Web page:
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H. Irving Hancock
This eBook from the Gutenberg Project consists of approximately 108 pages of information about Dave Darrin's Second Year at Annapolis.

In the shadow of this building, not far away, stood an officer whom neither of the enlisted men of the Navy saw; else they would have saluted him.

That officer, Lieutenant Willow, U.S.  Navy, listened with a good deal of interest.

Mr. Willow was one of those officers who are known as duty-mad.  He gathered that there had been a fight, so he deemed it his duty to report the fact at once to the discipline officer in charge over at Bancroft Hall.

Regretting the necessity, yet full of the idea of doing his duty, Lieutenant Willow wended his way promptly towards the office of the officer in charge.

CHAPTER XIX

THE OFFICER IN CHARGE IS SHOCKED

Through the main entrance of Bancroft Hall, into the stately corridor, Lieutenant Willow picked his way.

He looked solemn—­unusually so, even for Lieutenant Willow, U.S.N.  He had the air of a man who hates to do his duty, but who is convinced that the heavens would fall if he didn’t.

To his left he turned, acknowledging smartly the crisp salute given him by the midshipman assistant officer of the day.

Into the outer office of the officer in charge stepped Mr. Willow, and thence on into the smaller room where Lieutenant-Commander Stearns sat reading.

“Oh, good evening, Willow,” hailed Lieut.  Stearns heartily.

“Good evening, Stearns,” was the almost moody reply.

“Sit down and let’s have a chat I’m glad to see you,” urged Lieutenant-Commander Stearns.

Mr. Stearns, he of the round, jovial face, gazed at his junior with twinkling eyes.

“Willow,” he muttered, “I’m half inclined to believe that you’ve come to me to make an official report.”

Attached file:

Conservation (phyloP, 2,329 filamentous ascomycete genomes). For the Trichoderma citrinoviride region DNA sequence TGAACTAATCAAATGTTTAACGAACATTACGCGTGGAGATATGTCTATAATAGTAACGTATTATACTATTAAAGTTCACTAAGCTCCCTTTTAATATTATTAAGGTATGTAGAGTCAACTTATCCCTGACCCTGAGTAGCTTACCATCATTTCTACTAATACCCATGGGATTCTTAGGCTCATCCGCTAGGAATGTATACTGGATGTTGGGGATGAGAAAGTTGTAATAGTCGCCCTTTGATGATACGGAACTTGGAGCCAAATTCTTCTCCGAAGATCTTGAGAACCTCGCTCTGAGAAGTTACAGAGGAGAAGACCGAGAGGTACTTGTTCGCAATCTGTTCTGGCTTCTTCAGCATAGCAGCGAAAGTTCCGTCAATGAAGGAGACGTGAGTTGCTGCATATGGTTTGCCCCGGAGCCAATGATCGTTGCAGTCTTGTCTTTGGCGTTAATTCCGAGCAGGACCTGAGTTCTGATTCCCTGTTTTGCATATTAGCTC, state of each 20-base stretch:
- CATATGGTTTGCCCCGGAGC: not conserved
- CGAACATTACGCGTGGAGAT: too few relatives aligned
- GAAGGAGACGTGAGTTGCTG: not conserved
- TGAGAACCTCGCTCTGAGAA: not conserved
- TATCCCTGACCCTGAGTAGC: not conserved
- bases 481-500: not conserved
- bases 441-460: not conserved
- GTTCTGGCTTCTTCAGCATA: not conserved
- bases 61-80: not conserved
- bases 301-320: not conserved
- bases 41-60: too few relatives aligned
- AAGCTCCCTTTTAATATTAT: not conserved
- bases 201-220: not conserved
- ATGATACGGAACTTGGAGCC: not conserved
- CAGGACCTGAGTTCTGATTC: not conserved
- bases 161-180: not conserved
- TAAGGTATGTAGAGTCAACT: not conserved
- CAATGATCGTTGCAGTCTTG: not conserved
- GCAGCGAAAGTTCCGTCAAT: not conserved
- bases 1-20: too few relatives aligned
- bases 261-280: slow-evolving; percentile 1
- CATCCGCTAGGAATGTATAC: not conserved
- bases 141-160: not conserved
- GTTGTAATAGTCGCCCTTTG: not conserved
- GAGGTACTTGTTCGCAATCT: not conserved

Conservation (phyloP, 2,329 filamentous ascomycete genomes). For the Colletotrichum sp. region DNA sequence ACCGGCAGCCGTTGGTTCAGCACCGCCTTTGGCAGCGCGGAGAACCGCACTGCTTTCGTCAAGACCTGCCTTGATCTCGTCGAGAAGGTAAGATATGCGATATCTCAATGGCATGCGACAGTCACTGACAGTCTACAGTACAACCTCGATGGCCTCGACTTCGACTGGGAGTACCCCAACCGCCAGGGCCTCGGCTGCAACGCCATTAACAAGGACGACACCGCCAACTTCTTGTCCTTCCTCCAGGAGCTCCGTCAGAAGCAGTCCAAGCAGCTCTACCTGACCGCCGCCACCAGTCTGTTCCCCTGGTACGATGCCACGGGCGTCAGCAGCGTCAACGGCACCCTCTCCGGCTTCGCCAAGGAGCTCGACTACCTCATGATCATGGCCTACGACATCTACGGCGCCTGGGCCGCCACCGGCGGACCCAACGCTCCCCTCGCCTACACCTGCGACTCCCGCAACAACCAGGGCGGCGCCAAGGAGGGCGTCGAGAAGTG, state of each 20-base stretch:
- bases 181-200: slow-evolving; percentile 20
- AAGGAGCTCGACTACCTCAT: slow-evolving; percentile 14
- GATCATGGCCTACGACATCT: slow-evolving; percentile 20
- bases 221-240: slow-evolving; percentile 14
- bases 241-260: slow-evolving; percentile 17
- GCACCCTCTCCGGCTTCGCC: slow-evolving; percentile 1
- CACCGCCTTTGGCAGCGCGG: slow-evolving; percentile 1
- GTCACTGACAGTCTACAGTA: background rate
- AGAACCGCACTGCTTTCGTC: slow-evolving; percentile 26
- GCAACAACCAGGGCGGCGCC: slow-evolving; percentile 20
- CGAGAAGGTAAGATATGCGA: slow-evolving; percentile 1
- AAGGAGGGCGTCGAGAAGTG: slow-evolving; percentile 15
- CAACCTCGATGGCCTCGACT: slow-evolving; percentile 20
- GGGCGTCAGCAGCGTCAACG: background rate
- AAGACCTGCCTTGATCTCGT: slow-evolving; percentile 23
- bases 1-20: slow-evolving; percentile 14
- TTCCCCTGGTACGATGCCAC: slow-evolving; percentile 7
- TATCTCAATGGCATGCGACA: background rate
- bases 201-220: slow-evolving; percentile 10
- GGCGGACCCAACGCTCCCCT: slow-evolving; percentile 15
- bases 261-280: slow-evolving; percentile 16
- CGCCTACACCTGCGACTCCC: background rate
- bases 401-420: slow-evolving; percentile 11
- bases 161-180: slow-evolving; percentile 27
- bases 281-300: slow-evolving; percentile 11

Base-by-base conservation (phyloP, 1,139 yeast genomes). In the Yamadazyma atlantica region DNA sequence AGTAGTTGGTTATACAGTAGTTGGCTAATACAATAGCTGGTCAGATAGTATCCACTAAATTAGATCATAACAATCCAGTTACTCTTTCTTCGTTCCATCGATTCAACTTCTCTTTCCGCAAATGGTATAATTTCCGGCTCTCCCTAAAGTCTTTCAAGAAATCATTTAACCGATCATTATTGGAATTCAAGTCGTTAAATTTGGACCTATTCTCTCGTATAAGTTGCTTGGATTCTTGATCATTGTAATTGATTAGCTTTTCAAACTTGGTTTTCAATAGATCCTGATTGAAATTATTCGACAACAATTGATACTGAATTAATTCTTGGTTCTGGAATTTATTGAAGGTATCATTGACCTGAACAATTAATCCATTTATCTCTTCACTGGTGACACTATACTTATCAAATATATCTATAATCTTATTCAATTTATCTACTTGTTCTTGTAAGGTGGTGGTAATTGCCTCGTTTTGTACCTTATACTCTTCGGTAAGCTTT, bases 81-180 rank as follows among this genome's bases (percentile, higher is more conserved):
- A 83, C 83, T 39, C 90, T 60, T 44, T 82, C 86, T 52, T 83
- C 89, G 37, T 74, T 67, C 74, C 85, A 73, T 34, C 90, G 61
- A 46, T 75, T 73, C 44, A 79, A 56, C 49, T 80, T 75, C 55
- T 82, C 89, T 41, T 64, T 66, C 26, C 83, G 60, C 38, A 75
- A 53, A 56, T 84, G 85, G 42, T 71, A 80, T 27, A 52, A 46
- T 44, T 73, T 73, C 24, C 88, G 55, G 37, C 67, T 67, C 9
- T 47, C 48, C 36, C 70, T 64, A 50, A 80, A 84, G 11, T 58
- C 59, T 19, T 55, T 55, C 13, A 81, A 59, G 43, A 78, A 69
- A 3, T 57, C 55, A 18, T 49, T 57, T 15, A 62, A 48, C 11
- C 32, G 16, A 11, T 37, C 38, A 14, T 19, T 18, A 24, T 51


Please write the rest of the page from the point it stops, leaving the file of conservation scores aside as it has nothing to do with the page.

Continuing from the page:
“I guess I have,” nodded Lieutenant Willow.

“And against some unfortunate midshipman, at that!”

“Against two, at least,” sighed Mr. Willow, “and there were others involved in the affair.”

“It must be something fearful,” said Mr. Stearns, who knew the junior officer’s inclination to be duty-mad.  “But, see here, if you make an official report you’ll force me to take action, even though it’s something that I’d secretly slap a midshipman on the shoulder for doing.  No—­don’t begin to talk yet, Willow.  Try a cigar and then tell me, personally, what’s worrying you.  Then perhaps it won’t be altogether needful to make an official report.”

“I never was able to take you—­er—­somewhat jovial views of an officer’s duty, Stearns,” sighed Lieutenant Willow.

Nevertheless, he selected a cigar, bit off the end, lighted it and took a few whiffs, Lieutenant-Commander Stearns all the while regarding his comrade in arms with twinkling eyes.

“Now, fire ahead, Willow,” urged the officer in charge, “but please don’t make your communication an official one—­not at first.  Fire ahead, now, Willow.”

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